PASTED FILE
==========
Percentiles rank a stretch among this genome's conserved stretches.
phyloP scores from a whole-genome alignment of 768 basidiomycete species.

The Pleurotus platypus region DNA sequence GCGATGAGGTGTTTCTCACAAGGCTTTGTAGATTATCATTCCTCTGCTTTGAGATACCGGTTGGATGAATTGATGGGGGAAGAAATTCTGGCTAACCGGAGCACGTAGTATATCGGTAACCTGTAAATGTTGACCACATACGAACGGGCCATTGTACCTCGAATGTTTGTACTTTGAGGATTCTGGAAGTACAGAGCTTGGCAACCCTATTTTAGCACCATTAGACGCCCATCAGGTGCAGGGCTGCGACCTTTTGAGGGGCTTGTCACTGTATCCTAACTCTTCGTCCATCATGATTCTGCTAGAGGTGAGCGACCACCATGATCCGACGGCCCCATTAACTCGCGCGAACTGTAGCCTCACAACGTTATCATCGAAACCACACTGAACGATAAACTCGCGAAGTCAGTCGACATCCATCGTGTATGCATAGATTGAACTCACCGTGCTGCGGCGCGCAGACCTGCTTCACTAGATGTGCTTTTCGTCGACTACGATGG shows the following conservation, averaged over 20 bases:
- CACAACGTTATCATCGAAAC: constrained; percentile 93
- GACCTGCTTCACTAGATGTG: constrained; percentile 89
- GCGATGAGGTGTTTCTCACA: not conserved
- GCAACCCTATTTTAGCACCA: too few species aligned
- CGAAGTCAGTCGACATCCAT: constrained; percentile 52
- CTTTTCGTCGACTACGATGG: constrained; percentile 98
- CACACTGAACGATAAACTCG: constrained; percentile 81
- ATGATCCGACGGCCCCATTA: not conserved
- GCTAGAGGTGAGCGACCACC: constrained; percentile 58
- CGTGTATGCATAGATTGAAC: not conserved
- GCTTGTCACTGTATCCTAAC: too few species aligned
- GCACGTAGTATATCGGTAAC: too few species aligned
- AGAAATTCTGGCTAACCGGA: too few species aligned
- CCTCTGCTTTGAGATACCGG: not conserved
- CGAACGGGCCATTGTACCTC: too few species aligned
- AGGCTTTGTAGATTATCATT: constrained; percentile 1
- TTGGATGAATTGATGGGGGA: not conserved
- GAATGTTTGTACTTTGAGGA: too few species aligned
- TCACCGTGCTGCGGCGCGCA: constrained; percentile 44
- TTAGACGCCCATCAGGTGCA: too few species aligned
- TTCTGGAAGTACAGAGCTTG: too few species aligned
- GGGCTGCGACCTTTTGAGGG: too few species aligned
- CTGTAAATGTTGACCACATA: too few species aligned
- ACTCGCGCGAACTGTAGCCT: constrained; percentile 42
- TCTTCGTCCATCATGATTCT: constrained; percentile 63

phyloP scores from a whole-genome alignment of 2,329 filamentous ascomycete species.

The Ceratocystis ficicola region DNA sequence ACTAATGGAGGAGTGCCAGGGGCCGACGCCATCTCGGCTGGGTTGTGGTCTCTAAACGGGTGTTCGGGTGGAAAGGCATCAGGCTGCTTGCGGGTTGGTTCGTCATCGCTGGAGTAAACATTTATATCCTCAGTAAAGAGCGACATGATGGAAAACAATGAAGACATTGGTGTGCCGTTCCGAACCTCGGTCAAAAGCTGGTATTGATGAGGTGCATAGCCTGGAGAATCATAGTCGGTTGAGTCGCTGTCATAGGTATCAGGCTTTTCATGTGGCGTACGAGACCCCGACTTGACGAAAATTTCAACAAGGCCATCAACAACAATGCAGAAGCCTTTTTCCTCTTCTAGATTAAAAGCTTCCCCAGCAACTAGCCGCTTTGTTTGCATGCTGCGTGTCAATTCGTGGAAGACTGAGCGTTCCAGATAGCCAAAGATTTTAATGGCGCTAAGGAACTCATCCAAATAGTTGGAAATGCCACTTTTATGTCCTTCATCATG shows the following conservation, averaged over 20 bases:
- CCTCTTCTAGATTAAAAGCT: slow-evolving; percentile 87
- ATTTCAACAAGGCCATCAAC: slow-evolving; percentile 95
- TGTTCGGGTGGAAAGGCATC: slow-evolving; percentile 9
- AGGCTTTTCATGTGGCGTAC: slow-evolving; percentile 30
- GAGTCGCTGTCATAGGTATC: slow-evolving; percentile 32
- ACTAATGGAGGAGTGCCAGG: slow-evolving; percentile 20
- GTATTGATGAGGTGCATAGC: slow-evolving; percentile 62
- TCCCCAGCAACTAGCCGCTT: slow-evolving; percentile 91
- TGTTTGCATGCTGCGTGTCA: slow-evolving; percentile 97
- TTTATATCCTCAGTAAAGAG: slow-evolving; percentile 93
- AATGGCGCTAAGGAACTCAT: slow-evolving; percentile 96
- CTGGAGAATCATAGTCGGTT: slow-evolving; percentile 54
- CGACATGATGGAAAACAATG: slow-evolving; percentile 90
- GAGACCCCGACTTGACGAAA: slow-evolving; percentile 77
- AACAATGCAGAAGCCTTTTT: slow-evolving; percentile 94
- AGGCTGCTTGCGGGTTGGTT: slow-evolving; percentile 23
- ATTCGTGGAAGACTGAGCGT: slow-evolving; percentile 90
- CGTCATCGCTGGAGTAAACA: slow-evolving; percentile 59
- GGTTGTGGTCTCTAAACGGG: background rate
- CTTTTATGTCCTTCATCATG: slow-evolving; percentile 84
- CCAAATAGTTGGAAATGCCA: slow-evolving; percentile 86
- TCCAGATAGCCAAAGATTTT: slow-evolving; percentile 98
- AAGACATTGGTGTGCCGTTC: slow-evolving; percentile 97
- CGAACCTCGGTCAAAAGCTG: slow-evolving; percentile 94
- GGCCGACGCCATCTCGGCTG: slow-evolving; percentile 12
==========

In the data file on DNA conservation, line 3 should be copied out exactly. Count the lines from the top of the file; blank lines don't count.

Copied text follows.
The Pleurotus platypus region DNA sequence GCGATGAGGTGTTTCTCACAAGGCTTTGTAGATTATCATTCCTCTGCTTTGAGATACCGGTTGGATGAATTGATGGGGGAAGAAATTCTGGCTAACCGGAGCACGTAGTATATCGGTAACCTGTAAATGTTGACCACATACGAACGGGCCATTGTACCTCGAATGTTTGTACTTTGAGGATTCTGGAAGTACAGAGCTTGGCAACCCTATTTTAGCACCATTAGACGCCCATCAGGTGCAGGGCTGCGACCTTTTGAGGGGCTTGTCACTGTATCCTAACTCTTCGTCCATCATGATTCTGCTAGAGGTGAGCGACCACCATGATCCGACGGCCCCATTAACTCGCGCGAACTGTAGCCTCACAACGTTATCATCGAAACCACACTGAACGATAAACTCGCGAAGTCAGTCGACATCCATCGTGTATGCATAGATTGAACTCACCGTGCTGCGGCGCGCAGACCTGCTTCACTAGATGTGCTTTTCGTCGACTACGATGG shows the following conservation, averaged over 20 bases: